FIRST PERIOD: THE LOSS OF THE DIAMOND (1848)
9. CHAPTER IX
They consumed the whole morning, and part of the afternoon,
in the everlasting business of decorating the door,
Penelope standing by to mix the colours, as directed; and my lady,
as luncheon time drew near, going in and out of the room,
with her handkerchief to her nose (for they used a deal
of Mr. Franklin's vehicle that day), and trying vainly to get
the two artists away from their work. It was three o'clock
before they took off their aprons, and released Penelope
(much the worse for the vehicle), and cleaned themselves of
their mess. But they had done what they wanted--they had finished
the door on the birthday, and proud enough they were of it.
The griffins, cupids, and so on, were, I must own, most beautiful
to behold; though so many in number, so entangled in flowers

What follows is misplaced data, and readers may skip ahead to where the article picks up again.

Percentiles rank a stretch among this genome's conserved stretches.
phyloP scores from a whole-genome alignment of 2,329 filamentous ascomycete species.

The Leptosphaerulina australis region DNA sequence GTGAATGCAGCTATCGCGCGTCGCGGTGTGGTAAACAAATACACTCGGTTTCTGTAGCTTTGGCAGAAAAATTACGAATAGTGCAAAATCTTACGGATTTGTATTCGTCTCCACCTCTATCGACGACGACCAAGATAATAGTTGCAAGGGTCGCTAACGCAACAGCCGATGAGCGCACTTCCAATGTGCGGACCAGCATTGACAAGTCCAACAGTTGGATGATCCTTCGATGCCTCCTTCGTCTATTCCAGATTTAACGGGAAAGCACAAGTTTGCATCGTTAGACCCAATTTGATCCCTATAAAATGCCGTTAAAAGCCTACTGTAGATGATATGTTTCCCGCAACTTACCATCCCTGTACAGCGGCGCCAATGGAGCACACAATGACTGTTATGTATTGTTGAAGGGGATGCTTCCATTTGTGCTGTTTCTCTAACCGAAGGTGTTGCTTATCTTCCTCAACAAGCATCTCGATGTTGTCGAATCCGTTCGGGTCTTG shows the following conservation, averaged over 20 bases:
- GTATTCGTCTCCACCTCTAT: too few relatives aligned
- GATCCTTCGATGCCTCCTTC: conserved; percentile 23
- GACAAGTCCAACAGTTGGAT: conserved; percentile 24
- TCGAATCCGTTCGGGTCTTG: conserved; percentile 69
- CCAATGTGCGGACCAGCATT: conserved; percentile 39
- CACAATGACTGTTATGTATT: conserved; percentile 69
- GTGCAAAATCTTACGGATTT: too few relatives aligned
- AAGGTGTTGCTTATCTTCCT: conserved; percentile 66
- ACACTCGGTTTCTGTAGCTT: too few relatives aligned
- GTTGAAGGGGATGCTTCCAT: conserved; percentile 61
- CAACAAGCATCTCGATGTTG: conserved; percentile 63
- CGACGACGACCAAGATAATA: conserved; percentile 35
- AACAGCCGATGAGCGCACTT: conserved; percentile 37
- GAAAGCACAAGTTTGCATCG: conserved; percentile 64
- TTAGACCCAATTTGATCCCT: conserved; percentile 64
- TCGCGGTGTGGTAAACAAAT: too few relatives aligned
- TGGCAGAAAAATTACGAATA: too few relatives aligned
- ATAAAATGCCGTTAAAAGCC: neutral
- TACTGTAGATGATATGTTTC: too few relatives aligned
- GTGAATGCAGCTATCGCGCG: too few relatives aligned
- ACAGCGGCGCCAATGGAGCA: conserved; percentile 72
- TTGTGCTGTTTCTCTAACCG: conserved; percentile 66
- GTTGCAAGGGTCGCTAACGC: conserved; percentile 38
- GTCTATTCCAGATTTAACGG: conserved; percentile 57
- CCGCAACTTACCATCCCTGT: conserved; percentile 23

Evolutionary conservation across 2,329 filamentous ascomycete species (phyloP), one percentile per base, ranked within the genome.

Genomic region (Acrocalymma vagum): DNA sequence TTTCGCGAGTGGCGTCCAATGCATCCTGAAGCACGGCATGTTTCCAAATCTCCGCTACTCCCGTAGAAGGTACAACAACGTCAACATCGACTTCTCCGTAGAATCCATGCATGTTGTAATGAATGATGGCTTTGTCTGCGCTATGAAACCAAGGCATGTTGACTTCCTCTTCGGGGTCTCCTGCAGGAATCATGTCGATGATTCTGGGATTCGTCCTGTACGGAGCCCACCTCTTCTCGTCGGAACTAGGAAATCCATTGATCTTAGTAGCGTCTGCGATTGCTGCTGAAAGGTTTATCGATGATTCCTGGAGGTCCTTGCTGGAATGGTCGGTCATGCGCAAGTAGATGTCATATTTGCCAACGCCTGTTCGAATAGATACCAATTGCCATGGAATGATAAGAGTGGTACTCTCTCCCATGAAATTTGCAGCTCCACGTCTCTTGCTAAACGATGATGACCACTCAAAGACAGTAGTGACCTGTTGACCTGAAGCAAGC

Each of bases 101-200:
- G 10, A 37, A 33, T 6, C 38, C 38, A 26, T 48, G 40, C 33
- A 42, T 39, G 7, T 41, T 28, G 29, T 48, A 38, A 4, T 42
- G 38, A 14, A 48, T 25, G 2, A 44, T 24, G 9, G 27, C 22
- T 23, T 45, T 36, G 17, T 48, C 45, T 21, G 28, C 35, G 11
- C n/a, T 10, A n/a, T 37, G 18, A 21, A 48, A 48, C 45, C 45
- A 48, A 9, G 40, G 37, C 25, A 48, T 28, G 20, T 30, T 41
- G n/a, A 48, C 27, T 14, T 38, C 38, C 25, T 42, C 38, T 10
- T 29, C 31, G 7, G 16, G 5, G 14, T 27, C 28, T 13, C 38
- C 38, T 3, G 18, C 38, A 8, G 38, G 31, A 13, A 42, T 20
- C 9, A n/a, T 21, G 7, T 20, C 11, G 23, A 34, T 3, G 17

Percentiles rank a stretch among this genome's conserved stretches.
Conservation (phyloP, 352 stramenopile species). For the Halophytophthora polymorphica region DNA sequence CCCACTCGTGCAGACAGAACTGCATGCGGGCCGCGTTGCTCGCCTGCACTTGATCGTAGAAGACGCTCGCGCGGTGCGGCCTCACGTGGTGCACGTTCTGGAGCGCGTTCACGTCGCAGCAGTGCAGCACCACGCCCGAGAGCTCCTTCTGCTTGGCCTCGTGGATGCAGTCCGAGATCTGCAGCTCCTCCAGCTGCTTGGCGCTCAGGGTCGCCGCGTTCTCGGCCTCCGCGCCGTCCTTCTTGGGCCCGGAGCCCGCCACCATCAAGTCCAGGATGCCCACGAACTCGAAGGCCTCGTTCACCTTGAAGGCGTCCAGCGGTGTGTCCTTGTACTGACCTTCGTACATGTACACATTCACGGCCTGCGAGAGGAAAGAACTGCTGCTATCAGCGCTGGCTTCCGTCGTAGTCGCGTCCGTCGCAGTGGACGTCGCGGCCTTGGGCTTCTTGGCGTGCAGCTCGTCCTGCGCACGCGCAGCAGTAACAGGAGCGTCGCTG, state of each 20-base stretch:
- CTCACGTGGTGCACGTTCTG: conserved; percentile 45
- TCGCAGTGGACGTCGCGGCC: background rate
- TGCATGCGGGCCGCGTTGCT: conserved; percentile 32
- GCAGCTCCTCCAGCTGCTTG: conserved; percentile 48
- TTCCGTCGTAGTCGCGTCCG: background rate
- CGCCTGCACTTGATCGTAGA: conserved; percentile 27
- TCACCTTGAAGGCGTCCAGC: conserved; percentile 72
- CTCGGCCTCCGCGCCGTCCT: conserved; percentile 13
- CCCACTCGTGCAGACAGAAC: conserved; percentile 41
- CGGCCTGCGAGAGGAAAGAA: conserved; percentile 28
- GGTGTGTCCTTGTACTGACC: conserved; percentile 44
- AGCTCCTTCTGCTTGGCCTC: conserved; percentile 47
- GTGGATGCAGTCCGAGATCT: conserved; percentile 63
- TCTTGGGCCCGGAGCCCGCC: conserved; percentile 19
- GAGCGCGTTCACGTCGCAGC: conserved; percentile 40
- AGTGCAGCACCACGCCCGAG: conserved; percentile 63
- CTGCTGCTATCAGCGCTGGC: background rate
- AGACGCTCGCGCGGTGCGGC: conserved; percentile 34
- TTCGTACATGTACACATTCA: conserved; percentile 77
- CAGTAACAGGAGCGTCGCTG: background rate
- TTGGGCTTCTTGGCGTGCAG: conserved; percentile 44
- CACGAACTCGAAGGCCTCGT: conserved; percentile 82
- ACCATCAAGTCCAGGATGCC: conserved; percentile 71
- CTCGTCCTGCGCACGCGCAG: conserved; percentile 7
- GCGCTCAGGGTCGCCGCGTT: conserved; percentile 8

and devices, and so topsy-turvy in their actions and attitudes,
that you felt them unpleasantly in your head for hours
after you had done with the pleasure of looking at them.
If I add that Penelope ended her part of the morning's work
by being sick in the back-kitchen, it is in no unfriendly
spirit towards the vehicle. No! no! It left off stinking
when it dried; and if Art requires these sort of sacrifices--
though the girl is my own daughter--I say, let Art
Mr. Franklin snatched a morsel from the luncheon-table, and rode
off to Frizinghall--to escort his cousins, as he told my lady.
To fetch the Moonstone, as was privately known to himself and
This being one of the high festivals on which I took my place
at the side-board, in command of the attendance at table,
I had plenty to occupy my mind while Mr. Franklin was away.
Having seen to the wine, and reviewed my men and women who
were to wait at dinner, I retired to collect myself before
the company came. A whiff of--you know what, and a turn at a
certain book which I have had occasion to mention in these pages,
composed me, body and mind. I was aroused from what I am
inclined to think must have been, not a nap, but a reverie,
by the clatter of horses' hoofs outside; and, going to the door,
received a cavalcade comprising Mr. Franklin and his three cousins,
escorted by one of old Mr. Ablewhite's grooms.